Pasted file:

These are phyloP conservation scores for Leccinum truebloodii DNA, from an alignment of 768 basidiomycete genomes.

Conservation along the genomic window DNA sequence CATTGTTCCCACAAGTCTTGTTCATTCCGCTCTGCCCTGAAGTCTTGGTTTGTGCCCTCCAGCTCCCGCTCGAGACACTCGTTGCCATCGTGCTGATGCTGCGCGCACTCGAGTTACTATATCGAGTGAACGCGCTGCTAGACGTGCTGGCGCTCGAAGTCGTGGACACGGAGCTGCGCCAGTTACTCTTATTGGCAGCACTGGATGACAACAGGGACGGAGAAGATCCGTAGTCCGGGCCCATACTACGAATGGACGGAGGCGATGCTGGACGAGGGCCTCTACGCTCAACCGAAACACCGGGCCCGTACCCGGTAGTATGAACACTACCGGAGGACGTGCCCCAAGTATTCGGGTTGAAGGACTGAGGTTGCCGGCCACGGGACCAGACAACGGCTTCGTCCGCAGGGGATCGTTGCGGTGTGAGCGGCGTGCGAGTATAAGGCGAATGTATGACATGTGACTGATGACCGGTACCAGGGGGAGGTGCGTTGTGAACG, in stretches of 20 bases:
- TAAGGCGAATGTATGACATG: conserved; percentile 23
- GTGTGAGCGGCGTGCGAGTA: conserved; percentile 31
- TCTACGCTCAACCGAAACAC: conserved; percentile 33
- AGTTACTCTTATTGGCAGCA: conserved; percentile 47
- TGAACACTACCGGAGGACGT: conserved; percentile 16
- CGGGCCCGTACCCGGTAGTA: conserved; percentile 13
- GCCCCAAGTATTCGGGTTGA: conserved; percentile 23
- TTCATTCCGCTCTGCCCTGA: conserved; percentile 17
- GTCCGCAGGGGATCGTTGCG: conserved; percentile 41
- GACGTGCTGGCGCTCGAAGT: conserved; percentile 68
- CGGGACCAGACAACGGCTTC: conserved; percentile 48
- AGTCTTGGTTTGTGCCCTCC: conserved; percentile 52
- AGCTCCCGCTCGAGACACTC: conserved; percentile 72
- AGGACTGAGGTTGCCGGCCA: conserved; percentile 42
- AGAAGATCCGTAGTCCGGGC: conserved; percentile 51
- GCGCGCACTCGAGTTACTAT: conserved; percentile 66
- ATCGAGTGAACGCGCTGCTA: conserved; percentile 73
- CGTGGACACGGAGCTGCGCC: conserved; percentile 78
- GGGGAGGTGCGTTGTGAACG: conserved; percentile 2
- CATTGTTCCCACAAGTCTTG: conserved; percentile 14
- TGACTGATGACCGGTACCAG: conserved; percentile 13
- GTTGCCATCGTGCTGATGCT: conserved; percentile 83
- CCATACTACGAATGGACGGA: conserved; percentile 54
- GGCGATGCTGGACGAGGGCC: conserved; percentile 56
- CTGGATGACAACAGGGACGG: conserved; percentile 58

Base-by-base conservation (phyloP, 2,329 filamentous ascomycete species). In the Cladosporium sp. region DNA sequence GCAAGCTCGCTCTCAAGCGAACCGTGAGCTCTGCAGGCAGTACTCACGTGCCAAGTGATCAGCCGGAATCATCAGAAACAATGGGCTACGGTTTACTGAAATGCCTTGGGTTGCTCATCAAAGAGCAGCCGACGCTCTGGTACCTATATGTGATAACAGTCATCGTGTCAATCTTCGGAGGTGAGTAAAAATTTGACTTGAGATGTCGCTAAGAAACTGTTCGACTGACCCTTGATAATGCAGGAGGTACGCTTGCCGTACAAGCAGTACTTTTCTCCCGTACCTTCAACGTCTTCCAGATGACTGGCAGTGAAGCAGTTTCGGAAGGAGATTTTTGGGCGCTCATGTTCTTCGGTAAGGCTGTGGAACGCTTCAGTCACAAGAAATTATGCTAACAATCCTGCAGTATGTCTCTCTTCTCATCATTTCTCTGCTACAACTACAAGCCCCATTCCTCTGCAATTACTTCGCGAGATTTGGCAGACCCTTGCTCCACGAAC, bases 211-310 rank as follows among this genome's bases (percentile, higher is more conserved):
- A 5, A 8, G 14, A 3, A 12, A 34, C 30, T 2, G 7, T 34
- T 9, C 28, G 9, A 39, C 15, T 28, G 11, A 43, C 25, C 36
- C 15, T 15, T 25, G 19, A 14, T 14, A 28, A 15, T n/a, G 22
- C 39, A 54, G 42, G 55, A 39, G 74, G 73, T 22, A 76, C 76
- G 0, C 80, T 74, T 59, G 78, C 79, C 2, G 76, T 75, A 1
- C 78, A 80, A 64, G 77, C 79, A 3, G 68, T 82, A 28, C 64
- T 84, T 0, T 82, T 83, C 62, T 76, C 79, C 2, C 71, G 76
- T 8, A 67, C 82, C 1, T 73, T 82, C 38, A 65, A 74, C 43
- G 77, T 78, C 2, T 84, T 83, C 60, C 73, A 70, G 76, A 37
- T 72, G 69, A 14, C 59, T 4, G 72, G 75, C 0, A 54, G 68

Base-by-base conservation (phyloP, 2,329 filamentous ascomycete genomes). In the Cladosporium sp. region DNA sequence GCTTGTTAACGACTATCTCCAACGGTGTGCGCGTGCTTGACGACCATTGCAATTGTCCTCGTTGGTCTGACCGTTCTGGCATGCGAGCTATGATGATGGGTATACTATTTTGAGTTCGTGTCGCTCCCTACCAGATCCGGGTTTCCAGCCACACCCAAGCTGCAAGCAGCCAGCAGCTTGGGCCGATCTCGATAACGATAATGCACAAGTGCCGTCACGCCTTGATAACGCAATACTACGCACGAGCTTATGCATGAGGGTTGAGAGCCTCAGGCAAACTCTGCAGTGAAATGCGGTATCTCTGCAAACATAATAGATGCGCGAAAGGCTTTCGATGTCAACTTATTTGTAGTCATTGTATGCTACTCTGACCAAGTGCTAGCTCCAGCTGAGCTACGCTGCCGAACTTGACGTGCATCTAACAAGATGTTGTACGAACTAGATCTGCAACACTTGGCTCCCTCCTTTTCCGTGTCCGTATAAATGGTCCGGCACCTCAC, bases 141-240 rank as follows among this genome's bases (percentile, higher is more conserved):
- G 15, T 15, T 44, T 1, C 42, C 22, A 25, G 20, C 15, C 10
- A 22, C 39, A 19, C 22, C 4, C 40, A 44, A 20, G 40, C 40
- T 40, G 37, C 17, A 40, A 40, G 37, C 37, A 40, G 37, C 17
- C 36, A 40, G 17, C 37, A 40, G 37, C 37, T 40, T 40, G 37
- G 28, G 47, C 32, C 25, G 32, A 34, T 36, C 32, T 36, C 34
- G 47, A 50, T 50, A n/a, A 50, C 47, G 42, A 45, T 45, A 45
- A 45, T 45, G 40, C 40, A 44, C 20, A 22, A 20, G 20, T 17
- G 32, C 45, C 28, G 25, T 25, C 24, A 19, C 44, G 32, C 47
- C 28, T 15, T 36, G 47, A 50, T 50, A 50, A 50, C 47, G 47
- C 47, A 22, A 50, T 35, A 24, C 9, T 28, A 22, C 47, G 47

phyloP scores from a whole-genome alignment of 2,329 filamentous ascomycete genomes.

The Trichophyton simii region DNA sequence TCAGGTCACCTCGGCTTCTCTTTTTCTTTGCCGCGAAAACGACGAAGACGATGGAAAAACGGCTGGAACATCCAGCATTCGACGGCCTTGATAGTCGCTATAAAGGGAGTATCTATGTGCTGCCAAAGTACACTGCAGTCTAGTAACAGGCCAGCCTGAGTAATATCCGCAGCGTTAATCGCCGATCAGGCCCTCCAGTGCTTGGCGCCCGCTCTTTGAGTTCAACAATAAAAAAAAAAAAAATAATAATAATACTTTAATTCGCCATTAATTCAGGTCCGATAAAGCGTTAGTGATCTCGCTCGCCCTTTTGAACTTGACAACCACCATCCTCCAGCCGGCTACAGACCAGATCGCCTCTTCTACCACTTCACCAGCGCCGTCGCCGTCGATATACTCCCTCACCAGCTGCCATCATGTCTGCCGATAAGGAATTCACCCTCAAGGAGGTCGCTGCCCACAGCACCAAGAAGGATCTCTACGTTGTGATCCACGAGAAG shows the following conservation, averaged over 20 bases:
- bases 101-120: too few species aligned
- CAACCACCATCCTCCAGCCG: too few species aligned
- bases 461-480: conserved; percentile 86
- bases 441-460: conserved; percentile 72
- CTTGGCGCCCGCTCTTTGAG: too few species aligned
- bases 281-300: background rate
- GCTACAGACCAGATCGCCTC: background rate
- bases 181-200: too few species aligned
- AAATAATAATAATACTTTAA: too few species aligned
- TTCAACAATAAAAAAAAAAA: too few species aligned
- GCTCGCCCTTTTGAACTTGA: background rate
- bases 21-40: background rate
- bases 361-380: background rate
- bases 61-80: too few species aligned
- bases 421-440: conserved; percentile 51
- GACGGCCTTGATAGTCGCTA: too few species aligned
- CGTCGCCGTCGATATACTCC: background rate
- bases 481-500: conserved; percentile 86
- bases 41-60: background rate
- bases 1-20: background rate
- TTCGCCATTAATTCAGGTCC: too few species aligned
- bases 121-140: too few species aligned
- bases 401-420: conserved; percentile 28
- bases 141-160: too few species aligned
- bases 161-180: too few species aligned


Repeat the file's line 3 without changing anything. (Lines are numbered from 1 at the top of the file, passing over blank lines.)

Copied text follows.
- TAAGGCGAATGTATGACATG: conserved; percentile 23